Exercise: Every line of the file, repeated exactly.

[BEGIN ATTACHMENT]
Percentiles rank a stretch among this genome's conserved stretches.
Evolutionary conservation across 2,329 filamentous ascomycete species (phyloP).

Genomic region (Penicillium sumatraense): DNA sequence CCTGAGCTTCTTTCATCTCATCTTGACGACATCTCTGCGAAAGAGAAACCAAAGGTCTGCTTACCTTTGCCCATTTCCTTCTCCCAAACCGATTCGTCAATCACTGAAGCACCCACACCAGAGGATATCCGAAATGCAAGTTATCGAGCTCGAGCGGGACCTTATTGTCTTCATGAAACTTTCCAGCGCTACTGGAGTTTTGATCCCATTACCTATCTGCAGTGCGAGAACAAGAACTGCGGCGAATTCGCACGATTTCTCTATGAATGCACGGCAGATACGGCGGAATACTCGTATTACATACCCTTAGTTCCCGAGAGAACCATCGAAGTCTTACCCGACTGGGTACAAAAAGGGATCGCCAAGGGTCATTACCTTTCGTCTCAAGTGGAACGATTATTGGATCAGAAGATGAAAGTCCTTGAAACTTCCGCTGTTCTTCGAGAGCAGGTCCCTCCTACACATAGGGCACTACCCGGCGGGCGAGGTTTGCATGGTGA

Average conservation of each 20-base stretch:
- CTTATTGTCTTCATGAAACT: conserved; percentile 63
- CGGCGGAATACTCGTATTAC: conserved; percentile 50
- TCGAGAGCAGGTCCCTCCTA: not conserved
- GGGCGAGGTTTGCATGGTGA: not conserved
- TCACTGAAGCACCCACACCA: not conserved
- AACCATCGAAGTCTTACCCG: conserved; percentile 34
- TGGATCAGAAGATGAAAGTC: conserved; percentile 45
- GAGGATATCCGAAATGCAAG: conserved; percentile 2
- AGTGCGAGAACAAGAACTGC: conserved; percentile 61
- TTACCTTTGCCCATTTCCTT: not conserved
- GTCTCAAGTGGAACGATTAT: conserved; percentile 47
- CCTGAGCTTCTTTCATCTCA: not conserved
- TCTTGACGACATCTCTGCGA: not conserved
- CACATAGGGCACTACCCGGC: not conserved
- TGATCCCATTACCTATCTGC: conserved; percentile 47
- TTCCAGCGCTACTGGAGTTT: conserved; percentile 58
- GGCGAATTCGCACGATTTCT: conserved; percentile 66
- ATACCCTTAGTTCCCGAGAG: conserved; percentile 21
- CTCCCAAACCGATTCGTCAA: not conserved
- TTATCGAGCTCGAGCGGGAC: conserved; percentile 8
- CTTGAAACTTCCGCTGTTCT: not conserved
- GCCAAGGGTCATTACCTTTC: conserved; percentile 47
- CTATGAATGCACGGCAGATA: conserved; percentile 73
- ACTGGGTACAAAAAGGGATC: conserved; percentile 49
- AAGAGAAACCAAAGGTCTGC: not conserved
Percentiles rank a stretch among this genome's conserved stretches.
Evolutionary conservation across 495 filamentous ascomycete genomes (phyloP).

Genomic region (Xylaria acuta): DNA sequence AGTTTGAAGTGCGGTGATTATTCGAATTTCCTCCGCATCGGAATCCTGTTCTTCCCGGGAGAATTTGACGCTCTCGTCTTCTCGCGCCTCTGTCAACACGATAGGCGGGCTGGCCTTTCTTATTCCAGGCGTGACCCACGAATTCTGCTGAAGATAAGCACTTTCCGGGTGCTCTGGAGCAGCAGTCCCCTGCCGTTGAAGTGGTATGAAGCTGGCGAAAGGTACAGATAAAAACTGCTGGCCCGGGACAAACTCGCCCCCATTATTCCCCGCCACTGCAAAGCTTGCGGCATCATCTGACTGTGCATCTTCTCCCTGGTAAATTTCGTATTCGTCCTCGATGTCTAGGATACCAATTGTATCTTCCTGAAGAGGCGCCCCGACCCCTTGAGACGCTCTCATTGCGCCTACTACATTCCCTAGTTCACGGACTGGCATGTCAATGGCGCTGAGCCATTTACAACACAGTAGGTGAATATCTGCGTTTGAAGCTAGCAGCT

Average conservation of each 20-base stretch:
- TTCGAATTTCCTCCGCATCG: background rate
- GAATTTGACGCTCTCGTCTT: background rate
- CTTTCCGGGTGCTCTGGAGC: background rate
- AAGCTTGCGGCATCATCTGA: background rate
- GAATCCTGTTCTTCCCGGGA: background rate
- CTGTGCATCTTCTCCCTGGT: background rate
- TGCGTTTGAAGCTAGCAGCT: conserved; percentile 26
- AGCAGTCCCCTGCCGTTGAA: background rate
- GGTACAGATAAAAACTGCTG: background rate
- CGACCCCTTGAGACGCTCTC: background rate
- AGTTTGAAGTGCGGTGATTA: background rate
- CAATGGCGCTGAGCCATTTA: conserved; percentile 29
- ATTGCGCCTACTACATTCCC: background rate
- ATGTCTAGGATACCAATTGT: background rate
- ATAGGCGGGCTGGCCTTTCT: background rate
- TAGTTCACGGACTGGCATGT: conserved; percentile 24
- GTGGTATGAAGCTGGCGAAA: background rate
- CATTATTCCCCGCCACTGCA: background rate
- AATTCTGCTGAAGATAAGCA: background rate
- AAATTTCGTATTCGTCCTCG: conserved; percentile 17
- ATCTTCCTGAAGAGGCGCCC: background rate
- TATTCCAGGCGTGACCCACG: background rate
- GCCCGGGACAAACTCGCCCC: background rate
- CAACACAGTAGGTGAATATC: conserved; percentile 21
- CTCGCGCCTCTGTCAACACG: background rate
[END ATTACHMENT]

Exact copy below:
Percentiles rank a stretch among this genome's conserved stretches.
Evolutionary conservation across 2,329 filamentous ascomycete species (phyloP).

Genomic region (Penicillium sumatraense): DNA sequence CCTGAGCTTCTTTCATCTCATCTTGACGACATCTCTGCGAAAGAGAAACCAAAGGTCTGCTTACCTTTGCCCATTTCCTTCTCCCAAACCGATTCGTCAATCACTGAAGCACCCACACCAGAGGATATCCGAAATGCAAGTTATCGAGCTCGAGCGGGACCTTATTGTCTTCATGAAACTTTCCAGCGCTACTGGAGTTTTGATCCCATTACCTATCTGCAGTGCGAGAACAAGAACTGCGGCGAATTCGCACGATTTCTCTATGAATGCACGGCAGATACGGCGGAATACTCGTATTACATACCCTTAGTTCCCGAGAGAACCATCGAAGTCTTACCCGACTGGGTACAAAAAGGGATCGCCAAGGGTCATTACCTTTCGTCTCAAGTGGAACGATTATTGGATCAGAAGATGAAAGTCCTTGAAACTTCCGCTGTTCTTCGAGAGCAGGTCCCTCCTACACATAGGGCACTACCCGGCGGGCGAGGTTTGCATGGTGA

Average conservation of each 20-base stretch:
- CTTATTGTCTTCATGAAACT: conserved; percentile 63
- CGGCGGAATACTCGTATTAC: conserved; percentile 50
- TCGAGAGCAGGTCCCTCCTA: not conserved
- GGGCGAGGTTTGCATGGTGA: not conserved
- TCACTGAAGCACCCACACCA: not conserved
- AACCATCGAAGTCTTACCCG: conserved; percentile 34
- TGGATCAGAAGATGAAAGTC: conserved; percentile 45
- GAGGATATCCGAAATGCAAG: conserved; percentile 2
- AGTGCGAGAACAAGAACTGC: conserved; percentile 61
- TTACCTTTGCCCATTTCCTT: not conserved
- GTCTCAAGTGGAACGATTAT: conserved; percentile 47
- CCTGAGCTTCTTTCATCTCA: not conserved
- TCTTGACGACATCTCTGCGA: not conserved
- CACATAGGGCACTACCCGGC: not conserved
- TGATCCCATTACCTATCTGC: conserved; percentile 47
- TTCCAGCGCTACTGGAGTTT: conserved; percentile 58
- GGCGAATTCGCACGATTTCT: conserved; percentile 66
- ATACCCTTAGTTCCCGAGAG: conserved; percentile 21
- CTCCCAAACCGATTCGTCAA: not conserved
- TTATCGAGCTCGAGCGGGAC: conserved; percentile 8
- CTTGAAACTTCCGCTGTTCT: not conserved
- GCCAAGGGTCATTACCTTTC: conserved; percentile 47
- CTATGAATGCACGGCAGATA: conserved; percentile 73
- ACTGGGTACAAAAAGGGATC: conserved; percentile 49
- AAGAGAAACCAAAGGTCTGC: not conserved
Percentiles rank a stretch among this genome's conserved stretches.
Evolutionary conservation across 495 filamentous ascomycete genomes (phyloP).

Genomic region (Xylaria acuta): DNA sequence AGTTTGAAGTGCGGTGATTATTCGAATTTCCTCCGCATCGGAATCCTGTTCTTCCCGGGAGAATTTGACGCTCTCGTCTTCTCGCGCCTCTGTCAACACGATAGGCGGGCTGGCCTTTCTTATTCCAGGCGTGACCCACGAATTCTGCTGAAGATAAGCACTTTCCGGGTGCTCTGGAGCAGCAGTCCCCTGCCGTTGAAGTGGTATGAAGCTGGCGAAAGGTACAGATAAAAACTGCTGGCCCGGGACAAACTCGCCCCCATTATTCCCCGCCACTGCAAAGCTTGCGGCATCATCTGACTGTGCATCTTCTCCCTGGTAAATTTCGTATTCGTCCTCGATGTCTAGGATACCAATTGTATCTTCCTGAAGAGGCGCCCCGACCCCTTGAGACGCTCTCATTGCGCCTACTACATTCCCTAGTTCACGGACTGGCATGTCAATGGCGCTGAGCCATTTACAACACAGTAGGTGAATATCTGCGTTTGAAGCTAGCAGCT

Average conservation of each 20-base stretch:
- TTCGAATTTCCTCCGCATCG: background rate
- GAATTTGACGCTCTCGTCTT: background rate
- CTTTCCGGGTGCTCTGGAGC: background rate
- AAGCTTGCGGCATCATCTGA: background rate
- GAATCCTGTTCTTCCCGGGA: background rate
- CTGTGCATCTTCTCCCTGGT: background rate
- TGCGTTTGAAGCTAGCAGCT: conserved; percentile 26
- AGCAGTCCCCTGCCGTTGAA: background rate
- GGTACAGATAAAAACTGCTG: background rate
- CGACCCCTTGAGACGCTCTC: background rate
- AGTTTGAAGTGCGGTGATTA: background rate
- CAATGGCGCTGAGCCATTTA: conserved; percentile 29
- ATTGCGCCTACTACATTCCC: background rate
- ATGTCTAGGATACCAATTGT: background rate
- ATAGGCGGGCTGGCCTTTCT: background rate
- TAGTTCACGGACTGGCATGT: conserved; percentile 24
- GTGGTATGAAGCTGGCGAAA: background rate
- CATTATTCCCCGCCACTGCA: background rate
- AATTCTGCTGAAGATAAGCA: background rate
- AAATTTCGTATTCGTCCTCG: conserved; percentile 17
- ATCTTCCTGAAGAGGCGCCC: background rate
- TATTCCAGGCGTGACCCACG: background rate
- GCCCGGGACAAACTCGCCCC: background rate
- CAACACAGTAGGTGAATATC: conserved; percentile 21
- CTCGCGCCTCTGTCAACACG: background rate